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Stanley 500 Amp Jumper
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Stanley 500 Amp Jumper

List Price: $99.99
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The Stanley 500-Amp Battery Jump Starter with Compressor offers a convenient, portable way to jump-start your battery without the need of another vehicle. Simply attach the clamps and if connected improperly the alarm will sound, alerting you to switch the clamps before turning on the unit. With enough power to jump-start your car, truck, motorcycle, boat, RV or tractor, the Stanley 500-Amp Battery Jump Starter with Compressor is ideal for every day use or roadside emergencies.


1000 Peak Battery Amps / 500 Amp Instant Starting Power

Includes a 120 PSI air compressor, DC & USB charging plugs and a high powered LED light that rotates 270 degrees

Consists of reverse polarity alarm for safety along with a top-mounted rubber molded handle for easy grip

Heavy duty metal clamps and Number 6 AWG cables

Contains power/charge indicator and audible & visual reverse polarity alarm

Item is Hazmat and non-returnable

Product Details:
Product Length: 11.25 inches
Product Width: 8.0 inches
Product Height: 13.5 inches
Product Weight: 18.0 pounds
Package Length: 17.3 inches
Package Width: 12.2 inches
Package Height: 11.7 inches
Package Weight: 19.4 pounds
Average Customer Rating: based on 462 reviews
Customer Reviews:
Average Customer Review: 4.0 ( 462 customer reviews )
Write an online review and share your thoughts with other customers.

Most Helpful Customer Reviews

166 of 171 found the following review helpful:

5So nice I bought it twice! :)Apr 05, 2011
By J. Haggard
I drive a honda ridgeline pickup truck and my wife drive a honda civic. I've been looking for a decent jumpstarter that would be powerful enough for both of our vehicles. Rather then having 2 various models it just seemed easier to get two identical units. After reading reviews on several various jump-starters I opted for this model.

Now the most negative thing I could find about this thing was it lacked a flat charger so you couldn't leave it plugged in. For me that's not even a factor, after all I bought this to charge it and then put it in the trunk of my wifes car and in the cargo area of my truck. I don't intend on leaving this plugged in. So if you plan on using this HOW IT IS DESIGNED then you too don't even need to worry about the lack of a float charger.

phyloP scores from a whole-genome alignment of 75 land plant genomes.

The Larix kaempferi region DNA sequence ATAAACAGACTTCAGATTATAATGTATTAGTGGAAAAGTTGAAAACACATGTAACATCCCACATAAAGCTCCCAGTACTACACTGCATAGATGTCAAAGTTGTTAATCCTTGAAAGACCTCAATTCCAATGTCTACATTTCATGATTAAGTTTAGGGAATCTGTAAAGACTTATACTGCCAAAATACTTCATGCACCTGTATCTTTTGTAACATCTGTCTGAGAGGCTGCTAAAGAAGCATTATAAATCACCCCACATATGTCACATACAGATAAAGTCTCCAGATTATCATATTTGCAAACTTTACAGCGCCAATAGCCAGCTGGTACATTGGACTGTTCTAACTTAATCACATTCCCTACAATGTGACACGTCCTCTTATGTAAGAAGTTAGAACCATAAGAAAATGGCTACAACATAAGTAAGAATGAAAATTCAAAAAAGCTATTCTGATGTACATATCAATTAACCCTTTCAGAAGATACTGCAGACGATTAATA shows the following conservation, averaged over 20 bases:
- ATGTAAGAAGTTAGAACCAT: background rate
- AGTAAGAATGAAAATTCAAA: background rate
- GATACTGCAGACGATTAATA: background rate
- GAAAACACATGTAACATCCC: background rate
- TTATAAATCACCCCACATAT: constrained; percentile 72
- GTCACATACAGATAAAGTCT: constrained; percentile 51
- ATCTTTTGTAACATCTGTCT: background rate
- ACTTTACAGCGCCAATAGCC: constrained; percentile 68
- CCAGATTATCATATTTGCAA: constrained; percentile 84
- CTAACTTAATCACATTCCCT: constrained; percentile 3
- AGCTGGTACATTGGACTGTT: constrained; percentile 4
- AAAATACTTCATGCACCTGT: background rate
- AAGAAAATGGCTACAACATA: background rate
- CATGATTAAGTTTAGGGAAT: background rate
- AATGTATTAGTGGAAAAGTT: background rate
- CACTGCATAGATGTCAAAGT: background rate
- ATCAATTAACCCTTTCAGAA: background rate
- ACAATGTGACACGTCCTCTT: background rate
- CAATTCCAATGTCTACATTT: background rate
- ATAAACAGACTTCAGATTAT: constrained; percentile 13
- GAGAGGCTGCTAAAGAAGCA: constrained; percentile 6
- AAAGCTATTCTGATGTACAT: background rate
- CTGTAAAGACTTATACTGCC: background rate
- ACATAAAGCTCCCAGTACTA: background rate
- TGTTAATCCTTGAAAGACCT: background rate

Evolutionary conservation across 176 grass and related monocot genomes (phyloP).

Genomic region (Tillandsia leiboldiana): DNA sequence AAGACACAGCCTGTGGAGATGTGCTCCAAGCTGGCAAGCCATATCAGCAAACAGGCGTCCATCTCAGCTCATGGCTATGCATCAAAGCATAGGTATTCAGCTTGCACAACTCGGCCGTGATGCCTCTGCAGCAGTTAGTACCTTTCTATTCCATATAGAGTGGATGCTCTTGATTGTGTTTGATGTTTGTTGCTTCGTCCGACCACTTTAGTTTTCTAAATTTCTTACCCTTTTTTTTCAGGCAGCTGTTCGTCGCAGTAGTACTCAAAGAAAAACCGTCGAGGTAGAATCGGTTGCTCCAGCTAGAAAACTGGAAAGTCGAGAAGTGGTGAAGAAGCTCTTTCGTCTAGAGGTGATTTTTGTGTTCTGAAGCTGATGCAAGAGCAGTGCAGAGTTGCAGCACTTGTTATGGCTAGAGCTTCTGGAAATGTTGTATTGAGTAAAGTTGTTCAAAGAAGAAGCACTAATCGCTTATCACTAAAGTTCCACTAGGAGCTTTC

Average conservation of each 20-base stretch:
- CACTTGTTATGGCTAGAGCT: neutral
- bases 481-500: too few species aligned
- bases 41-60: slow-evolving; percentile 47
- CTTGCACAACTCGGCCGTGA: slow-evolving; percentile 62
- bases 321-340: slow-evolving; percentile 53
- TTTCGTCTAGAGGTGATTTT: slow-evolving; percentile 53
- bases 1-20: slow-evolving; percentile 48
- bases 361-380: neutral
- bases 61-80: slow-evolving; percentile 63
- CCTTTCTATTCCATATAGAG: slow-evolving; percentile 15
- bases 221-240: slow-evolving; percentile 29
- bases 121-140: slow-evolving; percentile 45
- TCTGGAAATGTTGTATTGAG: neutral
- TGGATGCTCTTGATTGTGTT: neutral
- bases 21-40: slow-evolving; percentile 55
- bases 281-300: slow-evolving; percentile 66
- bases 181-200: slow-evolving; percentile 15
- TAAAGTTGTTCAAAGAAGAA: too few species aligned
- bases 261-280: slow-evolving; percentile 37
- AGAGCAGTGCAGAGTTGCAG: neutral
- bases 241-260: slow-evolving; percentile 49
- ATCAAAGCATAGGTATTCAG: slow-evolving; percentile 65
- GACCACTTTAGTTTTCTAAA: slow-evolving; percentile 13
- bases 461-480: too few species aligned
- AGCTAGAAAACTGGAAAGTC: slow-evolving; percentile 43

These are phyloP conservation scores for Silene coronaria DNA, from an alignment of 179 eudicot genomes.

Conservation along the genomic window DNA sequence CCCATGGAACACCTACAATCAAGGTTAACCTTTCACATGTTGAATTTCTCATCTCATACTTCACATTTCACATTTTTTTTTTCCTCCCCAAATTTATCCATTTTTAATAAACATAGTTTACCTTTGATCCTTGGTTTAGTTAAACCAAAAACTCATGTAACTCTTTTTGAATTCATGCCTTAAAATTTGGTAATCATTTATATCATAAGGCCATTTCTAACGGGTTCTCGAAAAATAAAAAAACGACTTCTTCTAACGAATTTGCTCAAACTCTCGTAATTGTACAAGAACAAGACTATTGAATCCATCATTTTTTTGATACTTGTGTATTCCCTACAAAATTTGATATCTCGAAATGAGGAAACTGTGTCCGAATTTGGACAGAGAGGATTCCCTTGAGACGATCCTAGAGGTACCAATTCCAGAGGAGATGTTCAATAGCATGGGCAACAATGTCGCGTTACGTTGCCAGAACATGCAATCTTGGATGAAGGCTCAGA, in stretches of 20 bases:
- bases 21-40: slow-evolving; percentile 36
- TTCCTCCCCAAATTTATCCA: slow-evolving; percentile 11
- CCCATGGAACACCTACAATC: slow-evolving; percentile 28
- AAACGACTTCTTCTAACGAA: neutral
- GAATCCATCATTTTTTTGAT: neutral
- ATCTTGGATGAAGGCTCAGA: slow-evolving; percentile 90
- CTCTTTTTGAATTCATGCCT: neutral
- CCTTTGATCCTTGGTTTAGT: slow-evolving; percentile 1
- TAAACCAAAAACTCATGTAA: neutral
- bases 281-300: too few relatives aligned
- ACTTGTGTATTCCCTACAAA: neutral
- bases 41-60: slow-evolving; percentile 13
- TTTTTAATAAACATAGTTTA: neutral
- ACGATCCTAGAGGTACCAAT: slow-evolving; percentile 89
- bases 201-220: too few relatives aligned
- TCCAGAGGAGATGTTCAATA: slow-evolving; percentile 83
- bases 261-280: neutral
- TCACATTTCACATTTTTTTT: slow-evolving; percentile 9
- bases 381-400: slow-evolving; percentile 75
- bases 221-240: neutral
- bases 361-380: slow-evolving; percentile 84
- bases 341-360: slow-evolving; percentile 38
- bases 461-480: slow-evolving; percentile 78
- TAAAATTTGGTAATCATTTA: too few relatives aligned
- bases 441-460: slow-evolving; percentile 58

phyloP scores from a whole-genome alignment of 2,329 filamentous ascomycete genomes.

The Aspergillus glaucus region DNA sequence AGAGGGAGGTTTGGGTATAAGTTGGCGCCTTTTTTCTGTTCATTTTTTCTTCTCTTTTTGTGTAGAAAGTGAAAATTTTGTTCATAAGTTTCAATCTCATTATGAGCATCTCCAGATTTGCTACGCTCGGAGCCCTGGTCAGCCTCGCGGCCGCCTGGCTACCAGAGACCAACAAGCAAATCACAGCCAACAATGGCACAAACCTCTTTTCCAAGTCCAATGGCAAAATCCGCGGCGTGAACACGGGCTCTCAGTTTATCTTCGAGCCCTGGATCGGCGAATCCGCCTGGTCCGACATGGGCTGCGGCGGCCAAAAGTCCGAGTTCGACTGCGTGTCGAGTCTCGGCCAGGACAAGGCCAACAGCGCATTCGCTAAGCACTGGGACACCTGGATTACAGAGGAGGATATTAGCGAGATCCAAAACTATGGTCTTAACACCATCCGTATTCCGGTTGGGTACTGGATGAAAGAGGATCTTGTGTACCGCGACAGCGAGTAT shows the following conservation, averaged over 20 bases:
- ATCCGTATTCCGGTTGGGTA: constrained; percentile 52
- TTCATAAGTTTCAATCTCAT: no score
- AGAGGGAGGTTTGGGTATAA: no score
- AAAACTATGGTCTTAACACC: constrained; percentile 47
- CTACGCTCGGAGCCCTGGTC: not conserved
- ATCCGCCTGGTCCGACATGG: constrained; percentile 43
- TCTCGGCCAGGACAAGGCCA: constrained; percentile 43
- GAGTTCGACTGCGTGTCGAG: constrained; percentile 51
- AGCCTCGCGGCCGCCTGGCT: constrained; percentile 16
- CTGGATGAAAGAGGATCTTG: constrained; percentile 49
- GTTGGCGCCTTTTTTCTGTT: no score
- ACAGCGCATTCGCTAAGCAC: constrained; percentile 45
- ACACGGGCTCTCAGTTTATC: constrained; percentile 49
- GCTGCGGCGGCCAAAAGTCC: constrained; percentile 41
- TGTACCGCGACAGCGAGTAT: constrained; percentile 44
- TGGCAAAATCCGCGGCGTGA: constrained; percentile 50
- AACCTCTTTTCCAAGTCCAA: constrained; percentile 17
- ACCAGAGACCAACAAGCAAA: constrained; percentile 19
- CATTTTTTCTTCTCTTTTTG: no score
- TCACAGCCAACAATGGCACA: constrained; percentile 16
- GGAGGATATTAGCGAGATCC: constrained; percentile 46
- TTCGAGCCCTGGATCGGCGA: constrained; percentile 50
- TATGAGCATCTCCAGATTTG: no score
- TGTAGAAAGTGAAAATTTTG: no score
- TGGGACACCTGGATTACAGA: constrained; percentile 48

That being said, the unit itself is a bit heavy, imagine picking up really big battery, that's essentially what this is. It has some weight to it.

The jumpstarter itself also features an interesting little light that pivots as well as an air compressor. I've heard/read back reviews on the air compressor, for me it's not why I bought it. But initial checks it looks like it works fine and even has somewhere to store the air hose which is really nice.

The one negative I have on this thing is the power switch for the air compressor is on the back and is not protected. In other words it could in theory be flipped on and drain the battery. So when you need to jump your car the starter would be dead. I wish they put a cover or moved the switch but honestly it would take a perfect mistake for that to get turned on so it's really not that critical. To prevent this from potentially happening I actually went down to Target and bought 2 milk crates,one for me and one for my wife. I put a jump starter, first aid kit, oil, etc in the crate so it's essentially the roadside emergency crate and also protects the jumpstarter from getting knocked around and/or turned on.

Overall I spent $140 total on 2 of these and I'm really happy with the quality. They charge overnight easily, the indicator lights show you the charge remaining on the battery and it has power ports for 12volt and USB which is an added bonus.

If you need a jumpstarter I would definitely consider this one.

147 of 152 found the following review helpful:

5Worth its weight in goldApr 17, 2010
By E. Hu
...and that's saying a lot, since this thing is so heavy.